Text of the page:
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From Oxford To Caracas - USA intelligence agencies revealed in plot to oust Venezuela's President

Venezuelas Bolivarian Movement: Its Promise and Perils

National Lawyers Guild Calls for Immediate Extradition of Luis Posada to Venezuela / The Posada Precedent

U.S. Military Tried To Turn Venezuelan Trainees Against Government: Chavez - Americans Detained for Taking Pictures of Venezuelan Military Facility, Refinery

Venezuela Flexes Oil Muscle / To Oil Firms; Accept Sovereignty Or Leave

Venezuela Ends Military Program With U.S. - Bans US Military Instructors

Chávez Militias Prepare To Fight Off U.S. / Many Venezuelans Join Guerrilla Armies, Plan To Fight

Wanted Chávez Foes Flee to South Florida

Venezuela at the Crossroads of the New Humanity Century

Having it both Ways: U.S. Protests Spanish Arms Sale to Venezuela while it Arms Latin America and the World

Venezuela's Media Minister Andres Izarra replies to the Washington Post

VIDEO The Revolution Will Not Be Televised - Chronicle Of A Coup

The U.S. Now Planning A Fourth Attempt To Oust Hugo Chavez

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A World In Trouble

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Very Pissed Off Combat Veterans -- And Blueprints For Change By John McCarthy

The War on Terror -- Terrorism of War - World Areas of Concern: Venezuela -

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The Revolution Will Not Be Televised


HUGO CHAVEZ, elected President of Venezuela in 1998, is a colorful, unpredictable folk hero, beloved by his nation's working class and a tough-as-nails, quixotic opponent to the power structure that would see him deposed. Two independent filmmakers were inside the presidential palace on April 11, 2002, when he was forcibly removed from office. They were also present 48 hours later when, remarkably, he returned to power amid cheering aides. Their film records what was probably history's shortest-lived coup d'état. It's a unique document about political muscle and an extraordinary portrait of the man The Wall Street Journal credits with making Venezuela "Washington‚s biggest Latin American headache after the old standby, Cuba."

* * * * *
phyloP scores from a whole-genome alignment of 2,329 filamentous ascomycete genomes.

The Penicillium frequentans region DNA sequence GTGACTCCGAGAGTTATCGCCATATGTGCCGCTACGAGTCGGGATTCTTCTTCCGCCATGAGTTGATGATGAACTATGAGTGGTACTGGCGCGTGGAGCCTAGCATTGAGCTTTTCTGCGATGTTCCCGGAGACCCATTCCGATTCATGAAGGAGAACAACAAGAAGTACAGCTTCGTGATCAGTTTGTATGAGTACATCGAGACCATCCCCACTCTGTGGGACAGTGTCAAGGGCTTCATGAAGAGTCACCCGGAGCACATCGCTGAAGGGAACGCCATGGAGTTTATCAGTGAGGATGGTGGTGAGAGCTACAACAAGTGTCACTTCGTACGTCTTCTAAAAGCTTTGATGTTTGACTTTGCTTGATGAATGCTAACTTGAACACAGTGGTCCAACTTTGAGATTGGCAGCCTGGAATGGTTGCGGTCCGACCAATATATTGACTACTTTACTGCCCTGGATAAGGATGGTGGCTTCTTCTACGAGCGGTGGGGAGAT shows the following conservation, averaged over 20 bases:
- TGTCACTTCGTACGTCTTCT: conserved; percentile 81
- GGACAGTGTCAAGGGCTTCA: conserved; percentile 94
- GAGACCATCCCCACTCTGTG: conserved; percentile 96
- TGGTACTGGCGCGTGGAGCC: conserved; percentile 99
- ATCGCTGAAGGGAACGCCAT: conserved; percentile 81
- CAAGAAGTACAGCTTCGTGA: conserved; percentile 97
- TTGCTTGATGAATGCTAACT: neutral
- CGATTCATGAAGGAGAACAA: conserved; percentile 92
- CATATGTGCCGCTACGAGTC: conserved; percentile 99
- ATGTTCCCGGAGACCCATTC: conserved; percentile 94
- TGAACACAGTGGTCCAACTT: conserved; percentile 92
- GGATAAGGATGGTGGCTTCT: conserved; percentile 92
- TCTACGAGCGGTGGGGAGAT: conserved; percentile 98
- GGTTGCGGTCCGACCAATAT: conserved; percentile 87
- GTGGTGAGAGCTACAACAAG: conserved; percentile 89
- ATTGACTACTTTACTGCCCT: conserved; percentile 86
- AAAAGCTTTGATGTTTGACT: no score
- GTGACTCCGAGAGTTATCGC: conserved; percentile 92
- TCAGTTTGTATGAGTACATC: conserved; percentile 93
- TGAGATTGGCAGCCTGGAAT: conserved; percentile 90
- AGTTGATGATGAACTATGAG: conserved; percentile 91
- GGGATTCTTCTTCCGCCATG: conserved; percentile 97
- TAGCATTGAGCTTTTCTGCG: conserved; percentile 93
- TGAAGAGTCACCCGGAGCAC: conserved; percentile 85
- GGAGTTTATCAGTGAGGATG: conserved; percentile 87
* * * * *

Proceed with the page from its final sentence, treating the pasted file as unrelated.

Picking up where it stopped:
On April 12th 2002 the world awoke to the news that Venezuelan President Hugo Chavez had been removed from office and had been replaced by a new interim government. What had in fact taken place was the first Latin American coup of the 21st century, and the world's first media coup...
Chronicle of a Coup
Saturday, April 6, 2002:
The CTV ( Workers Confederation of Venezuela) calls a 24-hour general strike for Tuesday the 9th over wages. The employer's association Fedecámaras and other groups joined it.

Sunday, April 7:
President Hugo Chávez announces the dismissal of seven high executives from Venezuela's state-owned oil company, Petróleos de Venezuela, S.A. (PDVSA), because of their continued conflict with new management named by the government on March 16.
14.30: Chávez orders a 20 percent increase in the minimum wage beginning May 1. Fedecámaras announces its opposition.

Monday, April 8:
The military occupies PDVSA production plants to support striking administrators.
17.00: The government begins broadcasts on about 10 small radio and TV networks to counter the effect of the strike.

Tuesday, April 9:
The government blocks 16 commercial radio networks broadcasting information about the strike. The commercial TV networks retaliate by adopting a split screen approach: half of the screen shows the official version of events in accordance with Venezuela's broadcast regulations and other half the network's view.